|By Morley Surcon,
Vice-President, Western Canada at Eagle
In my blog posting for this week, I thought I would present some thoughts on the topic of “growing”. It is a broad topic and it could be easy to come across as “preachy”, and that’s the last thing I want to do. But recent events have given me pause to reflect on specific aspects of this that, I feel, will translate well to independent contractors. So, here goes…
Eagle’s been in the business of supplying contingent labour to our client base for over 20 years. Some days it seems that we’ve seen it all. And that’s the problem: It is easy to get comfortable doing what you’ve been doing until you’ve dug yourself a nice, deep rut. Our clients go to market from time-to-time through an RFP (Request for Proposal) process and, typically, they are reasonably similar– some small variations, but for the most part they want to know the same things: our capability in the geographic area that matters to them, our recruitment/sourcing processes, team approach to account management, issue resolution approaches and, of course, pricing. Although there is opportunity for innovation – Eagle keeps on top of all the latest technology trends, for example – but the basic business of contingent labour remains basically the same. When these tenders come out, the account and proposal teams and management hunker down and build our best proposal based on what we know to be important to our clients. We never need to go outside of our own company to build a response or answer our customers’ questions. It’s what we do.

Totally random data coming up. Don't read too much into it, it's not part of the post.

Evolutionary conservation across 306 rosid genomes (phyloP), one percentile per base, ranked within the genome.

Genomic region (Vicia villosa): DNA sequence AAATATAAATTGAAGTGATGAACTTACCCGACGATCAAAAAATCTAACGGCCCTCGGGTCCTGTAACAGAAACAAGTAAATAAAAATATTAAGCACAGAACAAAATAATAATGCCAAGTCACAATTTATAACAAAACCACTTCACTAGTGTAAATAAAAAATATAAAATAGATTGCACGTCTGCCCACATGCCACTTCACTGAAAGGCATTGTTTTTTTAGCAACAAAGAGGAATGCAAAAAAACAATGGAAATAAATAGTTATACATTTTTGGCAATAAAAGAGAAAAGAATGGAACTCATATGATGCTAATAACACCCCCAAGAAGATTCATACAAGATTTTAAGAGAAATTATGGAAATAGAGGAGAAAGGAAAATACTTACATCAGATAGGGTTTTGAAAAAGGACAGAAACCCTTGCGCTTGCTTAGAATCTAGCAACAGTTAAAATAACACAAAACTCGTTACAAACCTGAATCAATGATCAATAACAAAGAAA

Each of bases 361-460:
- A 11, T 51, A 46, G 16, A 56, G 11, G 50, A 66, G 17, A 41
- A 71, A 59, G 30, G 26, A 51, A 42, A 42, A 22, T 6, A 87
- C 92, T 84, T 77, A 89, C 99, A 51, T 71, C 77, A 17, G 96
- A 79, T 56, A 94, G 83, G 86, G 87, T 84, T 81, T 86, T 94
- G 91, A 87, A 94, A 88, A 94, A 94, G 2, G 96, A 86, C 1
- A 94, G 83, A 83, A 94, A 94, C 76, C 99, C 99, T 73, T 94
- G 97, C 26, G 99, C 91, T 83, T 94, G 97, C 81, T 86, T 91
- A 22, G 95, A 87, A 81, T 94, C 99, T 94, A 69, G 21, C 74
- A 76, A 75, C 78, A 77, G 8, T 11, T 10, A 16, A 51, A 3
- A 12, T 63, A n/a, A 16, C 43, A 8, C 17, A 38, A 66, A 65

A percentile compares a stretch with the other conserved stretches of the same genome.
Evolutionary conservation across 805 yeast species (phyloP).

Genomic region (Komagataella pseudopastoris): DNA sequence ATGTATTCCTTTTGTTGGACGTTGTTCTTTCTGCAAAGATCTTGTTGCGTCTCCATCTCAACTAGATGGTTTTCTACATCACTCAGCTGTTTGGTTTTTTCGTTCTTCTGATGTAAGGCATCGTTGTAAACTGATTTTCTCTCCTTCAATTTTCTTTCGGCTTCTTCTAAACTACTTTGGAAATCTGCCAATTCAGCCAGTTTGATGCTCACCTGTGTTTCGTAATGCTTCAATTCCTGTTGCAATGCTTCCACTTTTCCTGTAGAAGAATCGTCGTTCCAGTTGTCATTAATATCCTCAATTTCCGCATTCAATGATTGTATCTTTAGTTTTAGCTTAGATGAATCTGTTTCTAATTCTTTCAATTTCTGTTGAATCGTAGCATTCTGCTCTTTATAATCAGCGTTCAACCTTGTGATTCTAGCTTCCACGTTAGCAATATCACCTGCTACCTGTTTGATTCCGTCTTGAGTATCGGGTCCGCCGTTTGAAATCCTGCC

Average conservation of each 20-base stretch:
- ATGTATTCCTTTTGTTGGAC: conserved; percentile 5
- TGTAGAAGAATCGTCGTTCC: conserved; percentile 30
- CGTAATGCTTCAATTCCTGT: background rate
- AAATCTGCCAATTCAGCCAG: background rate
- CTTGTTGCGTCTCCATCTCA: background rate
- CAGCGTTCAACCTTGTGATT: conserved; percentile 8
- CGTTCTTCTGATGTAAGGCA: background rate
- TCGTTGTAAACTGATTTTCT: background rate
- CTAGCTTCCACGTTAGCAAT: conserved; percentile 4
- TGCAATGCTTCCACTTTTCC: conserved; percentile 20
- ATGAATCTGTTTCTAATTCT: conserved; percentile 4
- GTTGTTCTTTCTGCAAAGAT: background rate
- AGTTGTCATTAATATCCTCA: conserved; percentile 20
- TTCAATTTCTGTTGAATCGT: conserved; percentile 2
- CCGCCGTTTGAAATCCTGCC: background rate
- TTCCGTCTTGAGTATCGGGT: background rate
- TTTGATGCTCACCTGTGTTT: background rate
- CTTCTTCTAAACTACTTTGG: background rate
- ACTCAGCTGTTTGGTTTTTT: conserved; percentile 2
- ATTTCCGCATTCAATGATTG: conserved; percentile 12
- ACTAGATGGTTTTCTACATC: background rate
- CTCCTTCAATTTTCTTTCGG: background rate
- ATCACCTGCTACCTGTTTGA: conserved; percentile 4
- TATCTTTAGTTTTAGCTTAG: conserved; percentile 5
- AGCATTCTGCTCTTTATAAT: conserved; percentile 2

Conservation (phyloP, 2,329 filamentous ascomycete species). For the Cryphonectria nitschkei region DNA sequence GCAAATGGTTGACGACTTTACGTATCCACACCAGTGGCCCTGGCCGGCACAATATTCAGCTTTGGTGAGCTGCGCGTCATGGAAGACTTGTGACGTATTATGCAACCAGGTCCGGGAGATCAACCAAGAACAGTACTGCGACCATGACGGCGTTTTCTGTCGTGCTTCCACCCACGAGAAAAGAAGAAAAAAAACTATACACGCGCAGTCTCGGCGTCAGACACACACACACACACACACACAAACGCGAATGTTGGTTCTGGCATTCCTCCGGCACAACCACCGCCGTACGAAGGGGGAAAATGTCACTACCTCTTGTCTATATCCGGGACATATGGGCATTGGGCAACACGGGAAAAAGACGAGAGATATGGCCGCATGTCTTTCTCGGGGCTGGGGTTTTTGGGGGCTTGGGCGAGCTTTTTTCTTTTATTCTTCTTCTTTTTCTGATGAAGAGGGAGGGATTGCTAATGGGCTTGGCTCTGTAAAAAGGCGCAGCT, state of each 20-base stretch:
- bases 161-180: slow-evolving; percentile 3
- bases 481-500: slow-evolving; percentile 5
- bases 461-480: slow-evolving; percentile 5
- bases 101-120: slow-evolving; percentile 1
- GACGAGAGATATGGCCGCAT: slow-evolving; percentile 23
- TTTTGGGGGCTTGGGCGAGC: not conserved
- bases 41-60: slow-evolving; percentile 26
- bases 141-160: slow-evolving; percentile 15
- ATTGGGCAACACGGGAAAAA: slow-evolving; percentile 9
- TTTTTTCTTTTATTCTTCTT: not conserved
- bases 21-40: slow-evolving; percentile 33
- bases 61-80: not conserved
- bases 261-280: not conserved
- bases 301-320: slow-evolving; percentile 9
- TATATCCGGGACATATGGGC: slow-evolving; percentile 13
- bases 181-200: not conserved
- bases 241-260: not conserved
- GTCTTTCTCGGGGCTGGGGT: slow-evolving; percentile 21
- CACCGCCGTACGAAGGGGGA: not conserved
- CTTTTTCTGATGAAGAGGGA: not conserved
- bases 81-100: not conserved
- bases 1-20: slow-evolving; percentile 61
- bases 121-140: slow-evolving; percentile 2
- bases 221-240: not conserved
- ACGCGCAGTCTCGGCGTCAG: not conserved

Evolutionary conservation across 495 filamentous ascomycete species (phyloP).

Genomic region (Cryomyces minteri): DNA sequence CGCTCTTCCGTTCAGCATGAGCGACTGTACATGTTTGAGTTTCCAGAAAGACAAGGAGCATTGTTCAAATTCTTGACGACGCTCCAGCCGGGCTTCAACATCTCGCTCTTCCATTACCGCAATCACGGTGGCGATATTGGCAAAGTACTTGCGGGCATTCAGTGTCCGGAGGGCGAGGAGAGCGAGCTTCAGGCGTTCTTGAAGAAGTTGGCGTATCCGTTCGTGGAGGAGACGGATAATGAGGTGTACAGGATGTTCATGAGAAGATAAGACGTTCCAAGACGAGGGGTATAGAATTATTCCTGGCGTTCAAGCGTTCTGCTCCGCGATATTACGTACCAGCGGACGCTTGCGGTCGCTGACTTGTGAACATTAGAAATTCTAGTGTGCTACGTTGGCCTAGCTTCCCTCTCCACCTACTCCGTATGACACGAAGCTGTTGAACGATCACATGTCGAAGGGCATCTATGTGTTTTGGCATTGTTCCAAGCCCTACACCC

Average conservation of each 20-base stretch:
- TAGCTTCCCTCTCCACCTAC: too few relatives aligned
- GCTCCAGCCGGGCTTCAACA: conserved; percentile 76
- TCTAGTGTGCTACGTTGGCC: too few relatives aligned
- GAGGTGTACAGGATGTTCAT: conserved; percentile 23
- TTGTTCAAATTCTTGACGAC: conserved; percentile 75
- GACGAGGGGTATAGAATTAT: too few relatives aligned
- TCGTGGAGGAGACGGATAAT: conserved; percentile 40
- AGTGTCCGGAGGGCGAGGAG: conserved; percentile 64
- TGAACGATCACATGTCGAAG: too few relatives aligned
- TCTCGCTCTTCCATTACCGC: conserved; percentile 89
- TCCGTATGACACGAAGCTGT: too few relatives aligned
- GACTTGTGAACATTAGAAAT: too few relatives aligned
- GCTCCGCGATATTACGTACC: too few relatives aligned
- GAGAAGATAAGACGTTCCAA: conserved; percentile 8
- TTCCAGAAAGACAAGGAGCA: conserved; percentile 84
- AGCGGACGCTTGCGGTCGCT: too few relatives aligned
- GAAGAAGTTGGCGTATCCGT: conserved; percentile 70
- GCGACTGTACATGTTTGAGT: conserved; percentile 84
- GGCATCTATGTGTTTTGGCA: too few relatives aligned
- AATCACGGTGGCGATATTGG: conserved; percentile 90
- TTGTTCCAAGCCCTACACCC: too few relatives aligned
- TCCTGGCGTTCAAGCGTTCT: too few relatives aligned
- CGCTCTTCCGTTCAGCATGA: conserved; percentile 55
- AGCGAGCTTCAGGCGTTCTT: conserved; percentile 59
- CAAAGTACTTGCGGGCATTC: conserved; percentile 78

Flash back to 3 weeks ago and things changed! One of our clients approached Eagle, requesting us to build a customized, innovative solution to meet the needs of one of their business processes. They didn’t want a traditional contingent work solution, they wanted something more. We decided to accept their challenge and build a solution that will be just for them but, in so doing, we found that we no longer had all the answers that we needed in-house to respond to their inquiry. We reached out to SME’s from the contractor community, people that we’ve worked with time and again over the years, those who knew Eagle well and who we knew equally well would fit into our new solution. We formulated a partnership to build our proposal together, combining their technical/business strengths with our own. This was new, it was exciting, and it was a heck of a lot of work. But what a wonderful experience for all involved!!
Our team knew these consultants well, but I feel that we’ve come to know them at another level entirely. The level of understanding we now have of each other and the trust that we’ve built through this process was more than worth the effort. We’ve put the final touches on our proposal and it is in to our client for their review. I believe we have a very strong proposal but, even if our solution isn’t selected, we’ve received good value from this process. Each member of the team has learned new things, we’ve all grown professionally and we’ve got each other to lean on in the future for other opportunities. These are people that I would jump at the chance to work with again.
So, back to the topic of growth… it is worth prying yourself out of your comfortable rut and taking a chance building something new. You learn through your failures but, even should there be failure, there are often rewards that you couldn’t have foreseen to offset your investment. If our consultant partners are reading this (they’ll know who they are), I want to thank them not just for their hard work, expertise and time invested (and there was a lot) but for their comradery and the sense of team that they helped to foster in such a short burst of time. I have grown professionally through their involvement — what a great lesson and a great reward. Winning the business will just be icing on the cake!!
Have you had an opportunity to try something new that was more professionally rewarding than you’d expected? Feel free to leave a comment and share with the rest of the readership!!